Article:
Graduate Schools

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At the Cable Car: The wind-lashed and sea-worn

On a recent Sunday, the usual grad school crowd at the Cable Car Cinema in Providence gave way to something different — the wind-lashed faces and sea-worn hands of Rhode Island’s oft-ignored surfing community.
Surf’s Up
By ABIGAIL CROCKER  |  May 14, 2010

Bell ringers and brown nosers

It was a number of months ago when I first observed a guy who was working as a barista at the coffee place I favor in the morning ...
Dr. Lovemonkey answers your questions
By DR. LOVEMONKEY  |  May 14, 2010

Prep Yourself!

So the economy sucks, you’re in a miserable rut at work, and you’re not getting any younger. What are you going to do about it?
You’ve decided to go back to school. Now what?
By RYAN STEWART  |  October 16, 2009

Bicyclists to spell support for Obama

There are the usual ways of spelling out your support for a candidate, and then there’s this weekend’s “Bike Write for Obama.”  
Election cycle
By GREG COOK  |  October 09, 2008

New source for savings: outsource the economists

Outsourcing used to be for textile workers and call-center employees.
Modest proposals
By TIM LEHNERT  |  January 31, 2008

Nerd noir

This volume, the first published solely as a graphic novel, is the comic as fetish object.
League of Extraordinary Gentlemen ’s Black Dossier
By CHARLES TAYLOR  |  December 03, 2007


Sound Czech

Tom Stoppard’s Rock ’n’ Roll begins in 1968 in an English garden, where a piper perched atop an ivied wall is serenading a stretched-out blonde flower child.
Tom Stoppard fuses the history and the music in Rock ’n’ Roll
By CAROLYN CLAY  |  November 13, 2007

Can the Wobblies deliver?

A sense of taking it to the Man was in the air as some 200-plus supporters of Alexandra Svoboda rallied last Sunday afternoon.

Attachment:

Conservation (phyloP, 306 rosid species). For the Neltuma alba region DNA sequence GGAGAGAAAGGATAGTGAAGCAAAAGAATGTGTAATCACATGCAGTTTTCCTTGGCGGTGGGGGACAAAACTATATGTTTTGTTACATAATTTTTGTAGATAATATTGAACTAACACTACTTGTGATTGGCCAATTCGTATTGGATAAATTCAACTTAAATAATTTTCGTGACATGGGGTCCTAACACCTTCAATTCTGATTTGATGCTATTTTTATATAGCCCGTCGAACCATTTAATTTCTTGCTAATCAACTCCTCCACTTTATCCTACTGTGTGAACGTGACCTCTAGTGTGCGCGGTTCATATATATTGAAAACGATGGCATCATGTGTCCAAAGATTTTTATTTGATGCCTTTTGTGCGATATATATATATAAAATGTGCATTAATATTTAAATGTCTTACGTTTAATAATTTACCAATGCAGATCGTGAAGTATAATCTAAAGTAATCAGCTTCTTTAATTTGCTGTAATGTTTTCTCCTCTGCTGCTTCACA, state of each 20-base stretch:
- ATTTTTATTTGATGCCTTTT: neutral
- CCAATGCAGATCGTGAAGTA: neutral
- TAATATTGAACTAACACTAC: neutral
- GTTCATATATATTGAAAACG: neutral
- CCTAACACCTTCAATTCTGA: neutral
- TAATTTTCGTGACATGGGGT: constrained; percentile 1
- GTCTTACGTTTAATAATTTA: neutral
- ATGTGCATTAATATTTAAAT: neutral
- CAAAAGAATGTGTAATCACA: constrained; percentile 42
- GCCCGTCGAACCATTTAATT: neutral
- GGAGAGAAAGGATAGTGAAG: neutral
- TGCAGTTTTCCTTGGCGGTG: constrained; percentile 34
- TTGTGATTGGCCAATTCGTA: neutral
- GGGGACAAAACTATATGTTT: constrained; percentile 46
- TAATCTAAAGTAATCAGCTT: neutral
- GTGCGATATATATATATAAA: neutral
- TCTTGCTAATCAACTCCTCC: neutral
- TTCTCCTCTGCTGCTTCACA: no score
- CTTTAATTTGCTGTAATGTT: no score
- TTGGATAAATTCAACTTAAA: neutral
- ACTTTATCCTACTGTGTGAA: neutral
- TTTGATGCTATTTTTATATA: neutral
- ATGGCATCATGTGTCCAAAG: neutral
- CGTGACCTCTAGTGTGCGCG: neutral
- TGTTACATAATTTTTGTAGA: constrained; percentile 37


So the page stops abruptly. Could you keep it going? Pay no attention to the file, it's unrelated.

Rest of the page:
The long-dormant IWW raises its profile in Rhode Island
By IAN DONNIS  |  August 29, 2007

Next. Now

Shows like this are, by their nature, big messy buffets.
 RISD showcases the work of 120 masters students at the Convention Center
By GREG COOK  |  May 23, 2007

Made in USA

In choosing ballets from three American choreographers for the American Masters program, Mihailo Djuric has looked to two classics and one world premiere.
Festival Ballet stages the American Masters
By JOHNETTE RODRIGUEZ  |  April 18, 2007

Changing concentrations

Thomas Friedman from the New York Times writes that “the world is flat.” Are you too old for school?: Even at age 30, your brain is different from the average student’s. By Samantha Henig
As the world shrinks, schools expand their majors and programs
By SEETHA NARAYAN  |  January 24, 2007


Sifting Shakespeare

“For the spirit searcheth all things, yea, the bottom of God’s secrets.” That quotation from the 1557 Geneva Bible’s First Corinthians is the unlikely foundation of Ron Rosenbaum’s The Shakespeare Wars .
Ron Rosenbaum on Bottom, bottomlessness, the Bard, and . . . Ron
By JEFFREY GANTZ  |  September 19, 2006


James Bolle’s final concert of Monadnock Music’s summer season began with a work that had had its premiere in Keene, New Hampshire, 70 years and three days earlier.
American ballet music at Monadnock; a young Latin American conductor at Tanglewood
By LLOYD SCHWARTZ  |  August 30, 2006

Anybody can edit

Wikipedians postulate and congratulate their way into the future of the Internet.
A weekend of Wikimania

Fresh works

The Brown/Trinity Playwrights Repertory Theatre is presenting three plays by writers and present directors from the MFA writing program consortium of Brown University and Trinity Repertory Company.
The Brown/Trinity Playwrights Repertory Theatre’s latest fare
By BILL RODRIGUEZ  |  July 25, 2006

Religious Studies

In January, Rumee Ahmed became Brown University’s first Muslim chaplain.
Brown’s first Muslim chaplain seeks understanding
By BETH SCHWARTZAPFEL  |  April 05, 2006


Fraud and fortune

Allegra Goodman sets her latest novel, Intuition , in a long-ago, rent-controlled Cambridge.
Allegra Goodman’s Intuition  
By DANA KLETTER  |  February 28, 2006

Higher calling

There’s one word that Philip Altbach really wants you to understand: massification .
Boston College’s Philip Altbach offers five ways to keep Massachusetts on top in higher education
By RICCO VILLANUEVA SIASOCO  |  January 25, 2006